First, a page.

Make sure to add mobility sessions before workouts or on recovery days which are different from static stretches. While there is a correlation between passive flexibility and mobility, mobility will always be more important for athletes and individuals because it is demonstrated through movement.
Mike Robertson goes through a good warm up circuit here.

So, is static stretching for you? If you don’t have major stability needs and if you plan on hitting the splits or just feeling good, you need to add static stretching into your daily routine. However, if stability is lacking in the core or hips, you need to address that first before adding a ton of static stretching.
Leave your comments below and let me know what you think.

Shyam

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The Power of Hip Strength

Posted in Z.S. Basketball Training, Z.S. Tennis, Z.S. Training with tags , , , , , , , , , , on October 30, 2010 by zenithstrength

In my coaching experience the number one factor in determining athletic prowess is power output or force production. The athlete who can produce higher amounts of force into the ground is going to accelerate and hit top speed much quicker than the weaker less explosive counterpart. Since acceleration is essentially the “name of the game” when it comes to success on the playing field why is it that most strength programs fail to integrate or acknowledge hip strength into the training programs?

I was guilty of making those same mistakes. I avoided many heavy hip extension exercises apart from forward sled drags, squats and deadlifts. I’m not sure why I did that but you learn from mistakes and eventually design a better program and continue on the path to becoming a better coach.

There are several technical factors that go in to improving acceleration but for the sake of this article we will focus on hip strength.

Let’s get into a little anatomy to better understand the function of the glutes mainly glute max and what can potentially happen if the glutes aren’t doing their job.

Glute max is the primary hip extensor.

Together with the hamstrings they drive the leg into extension during acceleration and work with the hamstrings to maintain top speed while sprinting.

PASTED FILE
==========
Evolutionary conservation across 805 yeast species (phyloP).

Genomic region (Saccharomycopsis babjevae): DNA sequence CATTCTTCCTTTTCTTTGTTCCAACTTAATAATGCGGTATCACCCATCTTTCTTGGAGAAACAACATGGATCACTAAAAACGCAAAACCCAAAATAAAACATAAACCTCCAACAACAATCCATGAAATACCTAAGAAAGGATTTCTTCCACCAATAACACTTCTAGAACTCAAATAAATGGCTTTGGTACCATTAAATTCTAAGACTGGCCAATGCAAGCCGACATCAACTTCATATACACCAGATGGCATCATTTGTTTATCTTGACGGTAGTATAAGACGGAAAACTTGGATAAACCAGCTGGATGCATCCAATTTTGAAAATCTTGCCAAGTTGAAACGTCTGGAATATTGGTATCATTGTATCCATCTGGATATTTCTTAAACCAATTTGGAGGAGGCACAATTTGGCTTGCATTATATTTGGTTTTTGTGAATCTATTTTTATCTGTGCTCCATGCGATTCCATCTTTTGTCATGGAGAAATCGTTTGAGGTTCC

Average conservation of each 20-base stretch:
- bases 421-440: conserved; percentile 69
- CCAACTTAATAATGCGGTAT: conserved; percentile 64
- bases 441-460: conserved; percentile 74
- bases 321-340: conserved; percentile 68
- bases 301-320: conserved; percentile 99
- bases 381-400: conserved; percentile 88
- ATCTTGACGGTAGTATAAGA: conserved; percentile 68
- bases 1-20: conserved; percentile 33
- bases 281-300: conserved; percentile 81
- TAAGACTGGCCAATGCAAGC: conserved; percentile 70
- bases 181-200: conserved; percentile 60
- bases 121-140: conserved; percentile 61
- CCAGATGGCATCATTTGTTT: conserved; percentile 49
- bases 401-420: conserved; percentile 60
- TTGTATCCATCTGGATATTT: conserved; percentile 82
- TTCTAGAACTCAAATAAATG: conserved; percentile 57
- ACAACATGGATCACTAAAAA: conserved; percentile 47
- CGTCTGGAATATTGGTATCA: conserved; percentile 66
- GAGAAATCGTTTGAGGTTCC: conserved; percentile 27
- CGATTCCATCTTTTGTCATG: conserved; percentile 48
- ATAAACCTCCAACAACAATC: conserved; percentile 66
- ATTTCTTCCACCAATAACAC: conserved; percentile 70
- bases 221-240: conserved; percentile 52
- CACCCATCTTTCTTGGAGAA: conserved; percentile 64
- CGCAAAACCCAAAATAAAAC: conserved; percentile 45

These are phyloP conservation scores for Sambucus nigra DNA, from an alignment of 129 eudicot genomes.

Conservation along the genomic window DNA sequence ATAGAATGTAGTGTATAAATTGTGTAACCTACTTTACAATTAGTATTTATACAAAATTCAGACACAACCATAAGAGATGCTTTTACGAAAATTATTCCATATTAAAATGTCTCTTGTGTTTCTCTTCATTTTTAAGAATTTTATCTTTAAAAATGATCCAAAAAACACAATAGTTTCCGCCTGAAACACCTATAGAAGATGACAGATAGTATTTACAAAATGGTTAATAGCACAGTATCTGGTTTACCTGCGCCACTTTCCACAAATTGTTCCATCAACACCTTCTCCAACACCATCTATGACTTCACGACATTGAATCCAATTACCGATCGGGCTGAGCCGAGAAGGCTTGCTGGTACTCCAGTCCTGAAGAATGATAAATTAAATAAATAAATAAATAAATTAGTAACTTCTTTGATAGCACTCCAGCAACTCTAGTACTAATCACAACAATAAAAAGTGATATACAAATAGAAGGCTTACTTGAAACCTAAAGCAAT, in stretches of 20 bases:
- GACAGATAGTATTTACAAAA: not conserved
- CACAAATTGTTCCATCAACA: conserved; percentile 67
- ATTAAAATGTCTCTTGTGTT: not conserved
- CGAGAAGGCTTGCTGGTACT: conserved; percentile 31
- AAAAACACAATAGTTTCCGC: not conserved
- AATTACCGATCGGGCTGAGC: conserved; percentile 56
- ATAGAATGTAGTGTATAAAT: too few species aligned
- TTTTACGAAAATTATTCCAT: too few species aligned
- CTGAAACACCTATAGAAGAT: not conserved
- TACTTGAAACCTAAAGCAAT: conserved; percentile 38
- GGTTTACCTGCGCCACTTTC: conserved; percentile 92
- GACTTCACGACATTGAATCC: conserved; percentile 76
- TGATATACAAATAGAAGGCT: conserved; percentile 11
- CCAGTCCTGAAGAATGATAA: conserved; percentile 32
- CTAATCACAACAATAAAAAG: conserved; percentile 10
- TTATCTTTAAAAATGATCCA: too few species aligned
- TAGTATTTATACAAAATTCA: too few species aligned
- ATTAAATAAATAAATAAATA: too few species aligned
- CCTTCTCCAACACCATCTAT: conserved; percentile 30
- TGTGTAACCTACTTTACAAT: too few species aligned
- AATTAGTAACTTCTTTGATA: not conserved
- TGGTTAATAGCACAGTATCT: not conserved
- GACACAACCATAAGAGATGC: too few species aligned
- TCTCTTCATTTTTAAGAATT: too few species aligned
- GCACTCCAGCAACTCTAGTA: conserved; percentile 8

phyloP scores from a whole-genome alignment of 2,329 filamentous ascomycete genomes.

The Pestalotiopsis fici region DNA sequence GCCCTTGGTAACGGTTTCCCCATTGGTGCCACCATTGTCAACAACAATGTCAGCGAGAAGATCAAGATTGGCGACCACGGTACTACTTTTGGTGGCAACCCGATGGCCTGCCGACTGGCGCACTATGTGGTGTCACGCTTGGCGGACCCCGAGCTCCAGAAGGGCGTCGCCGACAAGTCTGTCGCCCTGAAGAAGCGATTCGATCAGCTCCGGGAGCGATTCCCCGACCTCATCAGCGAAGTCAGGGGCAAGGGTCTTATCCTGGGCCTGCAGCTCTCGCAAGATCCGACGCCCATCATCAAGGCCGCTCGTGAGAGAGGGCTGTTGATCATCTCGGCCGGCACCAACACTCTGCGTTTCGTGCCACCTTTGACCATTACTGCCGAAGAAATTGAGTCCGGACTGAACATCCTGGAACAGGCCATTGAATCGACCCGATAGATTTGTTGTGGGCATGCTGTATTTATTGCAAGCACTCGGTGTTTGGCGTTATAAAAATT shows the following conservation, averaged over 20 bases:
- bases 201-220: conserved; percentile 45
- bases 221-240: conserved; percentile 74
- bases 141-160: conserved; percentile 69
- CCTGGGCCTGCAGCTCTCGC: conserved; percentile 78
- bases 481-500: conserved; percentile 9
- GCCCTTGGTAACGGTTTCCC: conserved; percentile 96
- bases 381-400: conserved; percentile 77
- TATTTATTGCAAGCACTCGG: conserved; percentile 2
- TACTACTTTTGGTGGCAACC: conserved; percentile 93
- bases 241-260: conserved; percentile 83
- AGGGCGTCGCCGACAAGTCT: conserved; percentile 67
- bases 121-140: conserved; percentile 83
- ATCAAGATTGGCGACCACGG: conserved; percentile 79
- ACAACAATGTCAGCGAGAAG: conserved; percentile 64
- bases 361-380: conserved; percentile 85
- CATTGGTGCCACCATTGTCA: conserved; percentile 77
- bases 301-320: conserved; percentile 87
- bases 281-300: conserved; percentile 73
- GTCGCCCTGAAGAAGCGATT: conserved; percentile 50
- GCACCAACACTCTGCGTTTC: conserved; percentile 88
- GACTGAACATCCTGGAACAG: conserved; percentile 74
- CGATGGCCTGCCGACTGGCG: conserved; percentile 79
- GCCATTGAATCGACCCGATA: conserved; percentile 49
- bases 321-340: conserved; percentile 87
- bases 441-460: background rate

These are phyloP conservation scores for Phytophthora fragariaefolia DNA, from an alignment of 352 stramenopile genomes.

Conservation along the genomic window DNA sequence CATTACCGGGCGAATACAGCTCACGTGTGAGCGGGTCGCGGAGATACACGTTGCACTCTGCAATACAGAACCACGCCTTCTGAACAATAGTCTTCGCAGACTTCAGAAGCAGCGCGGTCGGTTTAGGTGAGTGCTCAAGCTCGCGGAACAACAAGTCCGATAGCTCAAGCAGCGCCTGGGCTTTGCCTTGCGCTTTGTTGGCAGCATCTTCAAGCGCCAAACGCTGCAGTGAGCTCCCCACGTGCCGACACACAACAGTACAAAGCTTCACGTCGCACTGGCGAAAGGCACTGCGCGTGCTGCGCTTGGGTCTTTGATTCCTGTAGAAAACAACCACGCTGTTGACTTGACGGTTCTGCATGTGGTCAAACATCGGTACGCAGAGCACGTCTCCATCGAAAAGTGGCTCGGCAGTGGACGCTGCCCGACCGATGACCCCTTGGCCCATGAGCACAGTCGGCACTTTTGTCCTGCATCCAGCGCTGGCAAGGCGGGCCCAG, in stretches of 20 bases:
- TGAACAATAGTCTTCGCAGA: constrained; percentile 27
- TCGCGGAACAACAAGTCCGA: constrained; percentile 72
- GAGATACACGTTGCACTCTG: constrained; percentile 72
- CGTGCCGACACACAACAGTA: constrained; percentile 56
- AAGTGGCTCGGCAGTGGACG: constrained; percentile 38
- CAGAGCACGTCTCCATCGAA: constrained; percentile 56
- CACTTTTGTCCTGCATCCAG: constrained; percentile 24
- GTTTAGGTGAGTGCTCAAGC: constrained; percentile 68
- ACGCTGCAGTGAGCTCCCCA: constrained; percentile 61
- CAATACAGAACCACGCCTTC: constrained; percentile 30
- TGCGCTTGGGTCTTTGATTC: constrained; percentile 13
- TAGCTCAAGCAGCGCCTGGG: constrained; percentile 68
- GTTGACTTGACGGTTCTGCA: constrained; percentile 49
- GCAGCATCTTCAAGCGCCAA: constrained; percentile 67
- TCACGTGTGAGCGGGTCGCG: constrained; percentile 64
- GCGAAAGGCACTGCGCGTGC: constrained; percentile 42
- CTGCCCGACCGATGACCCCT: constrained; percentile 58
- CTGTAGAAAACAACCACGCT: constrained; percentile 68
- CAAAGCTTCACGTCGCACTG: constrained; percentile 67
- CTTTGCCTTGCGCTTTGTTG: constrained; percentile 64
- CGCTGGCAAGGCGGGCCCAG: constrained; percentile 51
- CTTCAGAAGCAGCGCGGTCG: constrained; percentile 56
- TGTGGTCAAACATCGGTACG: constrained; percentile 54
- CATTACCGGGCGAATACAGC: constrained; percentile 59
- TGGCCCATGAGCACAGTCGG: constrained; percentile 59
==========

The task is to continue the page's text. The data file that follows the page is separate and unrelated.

Glute medius is involved with hip ab-duction which is bringing your leg out to the side.

However, the glute medius is also a pelvic stabilizer and helps with hip alignment and the alignment of your femur.

For example, if your knee comes in chances are you are internally rotated at the femur and hip and your glute medius isn’t doing its job as a stabilizer. Now think about how often you spend time on one foot while running, jumping, playing your sport. If the glute medius isn’t functioning or is “shut off” you are at risk for a whole slew of potential issues including knee tendinosis and low back issues as well.

The bottom line is that glute strength is important for many reasons including hip extension strength for increased acceleration strength and stabilization of the pelvis.

Below are my favorite exercises to work on increasing glute strength for improved power output as well as improving stabilization of the hip and knee.

1. The weighted bridge and hip thrust are two of my favorite exercises for glute max activation and strength. I learned about these exercises from Bret Contreras. The hip thrust is a great progression from the traditional bw bridge from the floor. It is basically a full range version of the bridge. Once you can rep out at least 1 set of 50 bridges you are ready to add weight to the exercise.

2. The one legged bridge or Cook hip lift. Once you have got the hang of two-legged bridges it’s time to challenge single leg hip stability and strength.

The Cook hip lift accomplishes both by activating glute max but also the hip stabilizers to keep the pelvis level at the point of hip extension. You can also add a tennis ball in the crease of you hip so you can get isometric hip flexion work on the opposite leg while working on hip extension, which is basically what happens while running.

You can then progress to single leg hip thrusts which essentially a full range version of the Cook hip lift.

3. Monster or X band walks.

These are great for strengthening the glute medius and will help with hip and knees stability for lateral movements and also knee issues as well.

Add these exercises in your strength program and you should see an improvement with your vertical jump and acceleration speed.